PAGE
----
Availability: The bioactivity profiling data and the target annotation information are publicly available in the PubChem BioAssay database (ftp://ftp.ncbi.nlm.nih.gov/pubchem/Bioassay/).
Contact: email@example.com; firstname.lastname@example.org
Supplementary information: Supplementary data are available at Bioinformatics online.
The use of 3-D similarity techniques in the analysis of biological data and virtual screening is pervasive, but what is a biologically meaningful 3-D similarity value? Can one find statistically significant separation between "active/active" and "active/inactive" spaces? These questions are explored using 734,486 biologically tested chemical structures, 1,389 biological assay data sets, and six different 3-D similarity types utilized by PubChem analysis tools.
The similarity value distributions of 269.7 billion unique conformer pairs from 734,486 biologically tested compounds (all-against-all) from PubChem were utilized to help work towards an answer to the question: what is a biologically meaningful 3-D similarity score? The average and standard deviation for the six similarity measures STST-opt, CTST-opt, ComboTST-opt, STCT-opt, CTCT-opt, and ComboTCT-opt were 0.54 ± 0.10, 0.07 ± 0.05, 0.62 ± 0.13, 0.41 ± 0.11, 0.18 ± 0.06, and 0.59 ± 0.14, respectively. Considering that this random distribution of biologically tested compounds was constructed using a single theoretical conformer per compound (the "default" conformer provided by PubChem), further study may be necessary using multiple diverse conformers per compound; however, given the breadth of the compound set, the single conformer per compound results may still apply to the case of multi-conformer per compound 3-D similarity value distributions. As such, this work is a critical step, covering a very wide corpus of chemical structures and biological assays, creating a statistical framework to build upon.
The second part of this study explored the question of whether it was possible to realize a statistically meaningful 3-D similarity value separation between reputed biological assay "inactives" and "actives". Using the terminology of noninactive-noninactive (NN) pairs and the noninactive-inactive (NI) pairs to represent comparison of the "active/active" and "active/inactive" spaces, respectively, each of the 1,389 biological assays was examined by their 3-D similarity score differences between the NN and NI pairs and analyzed across all assays and by assay category types. While a consistent trend of separation was observed, this result was not statistically unambiguous after considering the respective standard deviations. While not all "actives" in a biological assay are amenable to this type of analysis, e.g., due to different mechanisms of action or binding configurations, the ambiguous separation may also be due to employing a single conformer per compound in this study. With that said, there were a subset of biological assays where a clear separation between the NN and NI pairs found. In addition, use of combo Tanimoto (ComboT) alone, independent of superposition optimization type, appears to be the most efficient 3-D score type in identifying these cases.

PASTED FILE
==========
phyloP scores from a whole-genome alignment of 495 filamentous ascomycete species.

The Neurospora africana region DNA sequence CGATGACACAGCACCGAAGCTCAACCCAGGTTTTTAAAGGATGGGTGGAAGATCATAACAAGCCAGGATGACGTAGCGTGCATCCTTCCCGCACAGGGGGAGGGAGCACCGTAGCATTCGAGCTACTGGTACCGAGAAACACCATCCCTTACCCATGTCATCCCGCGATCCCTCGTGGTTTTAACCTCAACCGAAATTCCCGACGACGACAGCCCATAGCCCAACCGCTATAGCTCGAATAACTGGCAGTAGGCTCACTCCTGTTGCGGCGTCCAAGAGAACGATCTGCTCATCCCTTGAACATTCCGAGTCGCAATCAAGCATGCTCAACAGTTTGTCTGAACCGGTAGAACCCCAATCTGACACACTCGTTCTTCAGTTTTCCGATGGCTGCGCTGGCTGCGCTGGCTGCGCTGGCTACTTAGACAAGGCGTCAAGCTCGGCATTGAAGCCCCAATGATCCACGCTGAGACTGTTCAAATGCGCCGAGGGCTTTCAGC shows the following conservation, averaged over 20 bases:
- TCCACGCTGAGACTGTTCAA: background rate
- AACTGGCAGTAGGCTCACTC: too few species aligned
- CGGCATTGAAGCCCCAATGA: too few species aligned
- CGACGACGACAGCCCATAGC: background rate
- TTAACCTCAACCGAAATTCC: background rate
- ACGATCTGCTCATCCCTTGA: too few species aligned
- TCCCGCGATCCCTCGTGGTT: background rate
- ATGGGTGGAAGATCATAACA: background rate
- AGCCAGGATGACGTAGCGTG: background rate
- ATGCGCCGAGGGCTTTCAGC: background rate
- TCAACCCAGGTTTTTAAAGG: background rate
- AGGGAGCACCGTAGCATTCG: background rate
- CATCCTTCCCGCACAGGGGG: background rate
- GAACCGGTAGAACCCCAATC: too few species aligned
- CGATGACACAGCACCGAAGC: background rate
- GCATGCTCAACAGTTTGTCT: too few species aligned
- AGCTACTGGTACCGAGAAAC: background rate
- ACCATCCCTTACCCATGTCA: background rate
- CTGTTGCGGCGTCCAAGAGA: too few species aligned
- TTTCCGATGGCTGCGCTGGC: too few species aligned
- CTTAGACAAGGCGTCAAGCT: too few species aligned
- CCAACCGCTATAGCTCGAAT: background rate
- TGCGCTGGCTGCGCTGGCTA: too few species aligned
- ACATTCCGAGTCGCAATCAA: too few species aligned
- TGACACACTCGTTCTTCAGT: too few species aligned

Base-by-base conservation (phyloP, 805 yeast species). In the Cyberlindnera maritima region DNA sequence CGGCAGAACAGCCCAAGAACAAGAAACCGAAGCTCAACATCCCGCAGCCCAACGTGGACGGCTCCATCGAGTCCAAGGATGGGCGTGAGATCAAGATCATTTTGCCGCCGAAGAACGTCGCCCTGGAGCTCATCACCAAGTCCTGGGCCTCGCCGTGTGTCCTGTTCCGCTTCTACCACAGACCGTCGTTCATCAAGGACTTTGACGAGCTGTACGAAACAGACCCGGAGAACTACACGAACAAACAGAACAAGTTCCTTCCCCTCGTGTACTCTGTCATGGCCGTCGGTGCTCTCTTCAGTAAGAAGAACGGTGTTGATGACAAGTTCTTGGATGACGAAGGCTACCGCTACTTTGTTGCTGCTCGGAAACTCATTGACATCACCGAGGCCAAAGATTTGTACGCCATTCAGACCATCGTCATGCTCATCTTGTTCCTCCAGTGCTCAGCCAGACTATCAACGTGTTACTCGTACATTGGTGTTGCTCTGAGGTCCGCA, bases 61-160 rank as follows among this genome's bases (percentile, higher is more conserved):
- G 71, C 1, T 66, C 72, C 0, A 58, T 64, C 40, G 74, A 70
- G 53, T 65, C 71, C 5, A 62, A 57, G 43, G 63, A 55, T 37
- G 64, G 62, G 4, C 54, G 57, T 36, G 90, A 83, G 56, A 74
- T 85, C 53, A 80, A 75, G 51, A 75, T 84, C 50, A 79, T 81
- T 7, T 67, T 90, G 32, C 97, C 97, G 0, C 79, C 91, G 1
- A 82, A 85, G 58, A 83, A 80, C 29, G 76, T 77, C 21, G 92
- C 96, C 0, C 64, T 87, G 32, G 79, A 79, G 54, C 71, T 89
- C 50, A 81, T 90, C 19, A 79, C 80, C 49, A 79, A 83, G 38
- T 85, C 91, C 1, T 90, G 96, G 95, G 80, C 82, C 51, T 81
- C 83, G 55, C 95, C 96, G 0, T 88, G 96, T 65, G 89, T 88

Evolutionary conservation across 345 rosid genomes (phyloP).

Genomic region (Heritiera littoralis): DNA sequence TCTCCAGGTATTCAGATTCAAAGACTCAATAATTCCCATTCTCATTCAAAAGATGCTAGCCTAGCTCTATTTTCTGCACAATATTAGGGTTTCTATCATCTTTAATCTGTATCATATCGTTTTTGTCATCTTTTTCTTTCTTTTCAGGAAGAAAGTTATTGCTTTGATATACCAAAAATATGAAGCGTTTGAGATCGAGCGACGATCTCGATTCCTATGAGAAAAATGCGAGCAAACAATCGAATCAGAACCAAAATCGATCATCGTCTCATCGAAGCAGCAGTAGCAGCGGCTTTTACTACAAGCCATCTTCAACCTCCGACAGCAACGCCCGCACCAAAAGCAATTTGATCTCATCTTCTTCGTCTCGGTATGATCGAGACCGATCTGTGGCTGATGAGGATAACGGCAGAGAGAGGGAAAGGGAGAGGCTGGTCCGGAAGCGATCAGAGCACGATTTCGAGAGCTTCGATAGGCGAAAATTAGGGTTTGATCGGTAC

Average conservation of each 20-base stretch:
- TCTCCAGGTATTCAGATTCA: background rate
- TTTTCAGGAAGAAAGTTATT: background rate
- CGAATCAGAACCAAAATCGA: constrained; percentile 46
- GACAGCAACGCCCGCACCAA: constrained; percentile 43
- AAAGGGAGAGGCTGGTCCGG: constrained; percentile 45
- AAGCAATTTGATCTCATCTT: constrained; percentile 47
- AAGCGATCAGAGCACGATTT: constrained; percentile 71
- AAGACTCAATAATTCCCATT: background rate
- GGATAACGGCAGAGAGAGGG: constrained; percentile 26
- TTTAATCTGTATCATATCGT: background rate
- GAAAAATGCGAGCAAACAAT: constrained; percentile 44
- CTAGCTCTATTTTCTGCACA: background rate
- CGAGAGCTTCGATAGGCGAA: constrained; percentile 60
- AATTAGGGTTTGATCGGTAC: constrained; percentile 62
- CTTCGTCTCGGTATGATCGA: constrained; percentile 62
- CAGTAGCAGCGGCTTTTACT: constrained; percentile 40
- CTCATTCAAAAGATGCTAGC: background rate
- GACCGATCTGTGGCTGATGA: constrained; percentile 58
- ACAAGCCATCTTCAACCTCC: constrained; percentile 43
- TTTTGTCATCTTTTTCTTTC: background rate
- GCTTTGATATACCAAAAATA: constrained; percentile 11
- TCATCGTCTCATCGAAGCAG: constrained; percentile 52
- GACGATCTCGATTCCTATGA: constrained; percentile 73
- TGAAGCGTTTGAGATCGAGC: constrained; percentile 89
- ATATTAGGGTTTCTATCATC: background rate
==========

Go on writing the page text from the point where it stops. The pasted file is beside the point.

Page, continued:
This study provides a statistical guideline for analyzing biological assay data in terms of 3-D similarity and PubChem structure-activity analysis tools. When using a single conformer per compound, a relatively small number of assays appear to be able to separate "active/active" space from "active/inactive" space.
PubChem is an open repository for small molecules and their experimental biological activity. PubChem integrates and provides search, retrieval, visualization, analysis, and programmatic access tools in an effort to maximize the utility of contributed information. There are many diverse chemical structures with similar biological efficacies against targets available in PubChem that are difficult to interrelate using traditional 2-D similarity methods. A new layer called PubChem3D is added to PubChem to assist in this analysis.
PubChem generates a 3-D conformer model description for 92.3% of all records in the PubChem Compound database (when considering the parent compound of salts). Each of these conformer models is sampled to remove redundancy, guaranteeing a minimum (non-hydrogen atom pair-wise) RMSD between conformers. A diverse conformer ordering gives a maximal description of the conformational diversity of a molecule when only a subset of available conformers is used. A pre-computed search per compound record gives immediate access to a set of 3-D similar compounds (called "Similar Conformers") in PubChem and their respective superpositions. Systematic augmentation of PubChem resources to include a 3-D layer provides users with new capabilities to search, subset, visualize, analyze, and download data.
A series of retrospective studies help to demonstrate important connections between chemical structures and their biological function that are not obvious using 2-D similarity but are readily apparent by 3-D similarity.